Nordstrom will pay only half of its rent for 2020

Nordstrom is the latest retail tenant to fall out with its landlords. According to reports, the upscale department store chain has informed the owners of its off-price Rack and namesake stores that it will only pay half of its remaining 2020 rent costs. On Friday, President of Stores Jamie Nordstrom wrote to landlords stating that comps would be used to determine whether the company will make its rent payments. According to the report, Nordstrom would make a full reconciliation if 2020 sales exceed 90 percent in this location in 2019.

Total Retail’s View: Nordstrom has taken the latest steps to reduce costs and maintain cash flow. The department store announced last month a significant reduction in its workforce (The Seattle Times reported 6,000 job cuts) and plans to close 16 full-line stores. However, it is unlikely that the landlords will agree to a lower rent payment without much effort. Brookfield Property Partners and Simon Property Group, the largest mall owner in the US, have filed suit against Gap Inc. for late rent payments. This precedent shows that mall landlords will not renegotiate terms. Nordstrom will likely face similar problems with its payment plan, according to my expectations.


What’s next: Post-COVID Strategy For Retailers

Retailers are being faced with many challenges as more states and cities move towards a post-COVID future. There was so much that changed during quarantine. It is most likely that how people shop has been at the top. Online and brick-and mortar retailers need to redesign their customer experience to ensure that customers feel connected to their brand.

One of the biggest changes that we all witnessed was the need to shop online. This was a new experience for some, while others simply noticed a shift in the products they could purchase online. It’s quick, simple, and people can avoid crowds and sickness. The fact that shoppers have changed their shopping habits is something retailers can’t ignore.


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Similar story: Will we witness a shift in consumer shopping behavior post-COVID-19

Accept the fact that things have changed

What are the biggest changes retailers will need to make after COVID? Many people prefer shopping online. This is directly related to the shift in work from home requirements. Many companies now realize the advantages of allowing employees stay at home. This will likely be the norm for many positions. This will allow for continued online shopping. Online retailers might want to think about how to digitize their stores in order to take advantage of the online shopping boom.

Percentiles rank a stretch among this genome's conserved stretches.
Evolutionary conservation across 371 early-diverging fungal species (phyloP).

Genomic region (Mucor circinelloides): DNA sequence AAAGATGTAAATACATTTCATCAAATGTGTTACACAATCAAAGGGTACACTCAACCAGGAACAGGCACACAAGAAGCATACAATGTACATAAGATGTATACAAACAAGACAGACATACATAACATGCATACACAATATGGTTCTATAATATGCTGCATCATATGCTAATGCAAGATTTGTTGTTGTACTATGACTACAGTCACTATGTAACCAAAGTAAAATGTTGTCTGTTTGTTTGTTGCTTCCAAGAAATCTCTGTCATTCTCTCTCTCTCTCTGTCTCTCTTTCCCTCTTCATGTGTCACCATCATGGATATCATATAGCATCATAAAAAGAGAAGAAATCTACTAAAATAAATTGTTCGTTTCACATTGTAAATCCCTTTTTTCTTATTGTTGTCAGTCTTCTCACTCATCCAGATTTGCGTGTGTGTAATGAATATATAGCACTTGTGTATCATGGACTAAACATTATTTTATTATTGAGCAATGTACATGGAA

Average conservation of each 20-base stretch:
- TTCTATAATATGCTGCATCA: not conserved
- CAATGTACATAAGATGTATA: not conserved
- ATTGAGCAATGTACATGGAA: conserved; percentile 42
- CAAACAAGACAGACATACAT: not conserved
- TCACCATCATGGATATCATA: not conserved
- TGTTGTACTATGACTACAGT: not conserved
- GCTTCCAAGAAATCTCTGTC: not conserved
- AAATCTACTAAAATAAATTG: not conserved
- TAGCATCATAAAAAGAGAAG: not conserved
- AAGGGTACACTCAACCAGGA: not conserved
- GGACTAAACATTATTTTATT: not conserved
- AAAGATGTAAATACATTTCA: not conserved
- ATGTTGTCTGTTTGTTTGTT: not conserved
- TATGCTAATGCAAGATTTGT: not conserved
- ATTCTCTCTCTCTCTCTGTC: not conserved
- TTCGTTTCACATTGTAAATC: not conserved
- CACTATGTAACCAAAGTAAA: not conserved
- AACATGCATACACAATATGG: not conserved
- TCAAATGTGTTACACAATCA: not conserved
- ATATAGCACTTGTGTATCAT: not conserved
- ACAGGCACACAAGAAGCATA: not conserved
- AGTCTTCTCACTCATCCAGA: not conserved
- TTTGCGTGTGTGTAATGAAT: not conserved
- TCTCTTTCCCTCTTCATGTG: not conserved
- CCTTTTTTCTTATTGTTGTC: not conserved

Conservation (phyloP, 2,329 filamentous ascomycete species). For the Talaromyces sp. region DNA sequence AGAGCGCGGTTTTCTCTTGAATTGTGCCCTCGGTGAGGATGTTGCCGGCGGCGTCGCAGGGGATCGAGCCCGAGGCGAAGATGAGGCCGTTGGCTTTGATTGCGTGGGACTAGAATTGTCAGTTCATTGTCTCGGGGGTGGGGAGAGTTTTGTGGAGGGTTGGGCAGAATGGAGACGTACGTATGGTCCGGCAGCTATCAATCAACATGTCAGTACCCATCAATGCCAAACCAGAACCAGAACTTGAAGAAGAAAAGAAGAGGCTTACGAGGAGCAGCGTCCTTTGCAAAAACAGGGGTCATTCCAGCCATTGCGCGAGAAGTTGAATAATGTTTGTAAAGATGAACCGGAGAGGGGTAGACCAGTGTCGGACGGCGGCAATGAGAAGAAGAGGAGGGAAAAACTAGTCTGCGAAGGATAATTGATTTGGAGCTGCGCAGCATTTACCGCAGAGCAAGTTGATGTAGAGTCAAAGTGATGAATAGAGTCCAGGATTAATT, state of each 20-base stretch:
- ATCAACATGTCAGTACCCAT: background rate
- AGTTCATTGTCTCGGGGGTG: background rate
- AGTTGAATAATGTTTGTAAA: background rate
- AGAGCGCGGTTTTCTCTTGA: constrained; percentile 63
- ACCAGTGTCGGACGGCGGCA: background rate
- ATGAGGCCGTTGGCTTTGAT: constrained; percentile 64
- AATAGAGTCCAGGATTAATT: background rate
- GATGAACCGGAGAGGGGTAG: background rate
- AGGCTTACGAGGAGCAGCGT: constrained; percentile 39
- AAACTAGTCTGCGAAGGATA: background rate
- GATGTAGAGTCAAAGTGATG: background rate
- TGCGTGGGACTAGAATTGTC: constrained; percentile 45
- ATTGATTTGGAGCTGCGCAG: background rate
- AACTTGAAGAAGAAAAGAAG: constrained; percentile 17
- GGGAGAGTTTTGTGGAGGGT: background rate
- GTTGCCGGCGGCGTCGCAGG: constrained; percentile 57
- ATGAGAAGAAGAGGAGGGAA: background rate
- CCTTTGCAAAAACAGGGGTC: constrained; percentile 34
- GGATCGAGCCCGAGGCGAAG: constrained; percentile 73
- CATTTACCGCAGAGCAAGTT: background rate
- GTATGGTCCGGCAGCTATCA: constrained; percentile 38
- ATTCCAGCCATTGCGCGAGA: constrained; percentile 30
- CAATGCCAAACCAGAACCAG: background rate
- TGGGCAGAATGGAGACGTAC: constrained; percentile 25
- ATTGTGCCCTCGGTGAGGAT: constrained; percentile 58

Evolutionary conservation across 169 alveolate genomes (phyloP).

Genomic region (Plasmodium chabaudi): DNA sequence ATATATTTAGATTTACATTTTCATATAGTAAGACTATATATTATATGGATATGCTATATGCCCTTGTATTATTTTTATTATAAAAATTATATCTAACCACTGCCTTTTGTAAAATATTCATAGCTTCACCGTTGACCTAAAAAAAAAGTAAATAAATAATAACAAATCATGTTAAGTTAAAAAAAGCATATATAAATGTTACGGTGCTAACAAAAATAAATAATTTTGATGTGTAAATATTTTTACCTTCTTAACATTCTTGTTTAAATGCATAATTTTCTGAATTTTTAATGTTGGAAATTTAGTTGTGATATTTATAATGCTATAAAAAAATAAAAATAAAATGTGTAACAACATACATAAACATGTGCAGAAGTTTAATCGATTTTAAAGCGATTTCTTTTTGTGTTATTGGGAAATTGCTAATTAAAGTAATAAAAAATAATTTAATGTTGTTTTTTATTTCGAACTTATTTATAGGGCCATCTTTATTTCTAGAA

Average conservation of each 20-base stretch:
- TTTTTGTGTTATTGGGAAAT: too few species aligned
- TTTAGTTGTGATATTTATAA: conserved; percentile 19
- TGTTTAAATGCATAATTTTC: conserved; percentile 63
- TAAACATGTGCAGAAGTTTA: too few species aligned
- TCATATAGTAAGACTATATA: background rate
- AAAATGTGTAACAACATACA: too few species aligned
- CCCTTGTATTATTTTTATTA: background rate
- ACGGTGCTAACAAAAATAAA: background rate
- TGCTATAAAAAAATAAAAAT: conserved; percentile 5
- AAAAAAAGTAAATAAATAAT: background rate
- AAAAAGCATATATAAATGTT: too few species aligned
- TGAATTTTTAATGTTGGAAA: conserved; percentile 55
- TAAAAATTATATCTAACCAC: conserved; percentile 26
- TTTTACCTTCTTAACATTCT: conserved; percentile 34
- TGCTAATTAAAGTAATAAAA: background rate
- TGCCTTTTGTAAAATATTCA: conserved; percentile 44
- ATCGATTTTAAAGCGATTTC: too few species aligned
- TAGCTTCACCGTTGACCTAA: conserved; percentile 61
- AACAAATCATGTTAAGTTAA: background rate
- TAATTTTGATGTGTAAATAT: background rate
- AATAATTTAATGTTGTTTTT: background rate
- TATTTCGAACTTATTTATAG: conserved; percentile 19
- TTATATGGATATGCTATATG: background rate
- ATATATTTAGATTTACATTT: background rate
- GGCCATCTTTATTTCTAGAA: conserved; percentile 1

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Take into account consumer behavior

People who have been in strict quarantine for several days should not be underestimated when it comes to shopping. article by Deloitte states that people are less likely than ever to browse, and they are more likely to get out, interact with others, or touch unnecessary products. Retailers should be careful about product placement and simplify the shopping experience. If the layout is complicated or everyday items are farther back, people are more likely not to shop in that store.

Accept adjustments

We’ve never been this far as a society. Retailers must be open to change and adapt their market strategies. Consumers will feel confident knowing that the latest product information is available to them in real-time. This will allow consumers to regain trust when shopping with your brand.

Technology is a critical factor

Some stores might be able survive, but it is essential to develop a digital strategy. According to Supermarket news, retailers need to listen to customers. While restrictions have eased, many are still reluctant to shop in-store and some simply don’t like it. Retailers need to think about their long-term digital strategy and how they will attract and keep online shoppers to survive the post COVID era. It might take some time for people to shop the way they used to. It may not be a good idea to keep what you have, but to move on and change.

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Although some retailers might be anxious about the transition to the new “normal”, the main focus should be on consumers. Think about their changing mindset, how they shop, and what is most important to them right now.

While we don’t know what COVID will do to consumer preferences in the long-term, we do know that online shopping is preferred by many. If retailers want their websites and doors to continue functioning, they must be aware of this.


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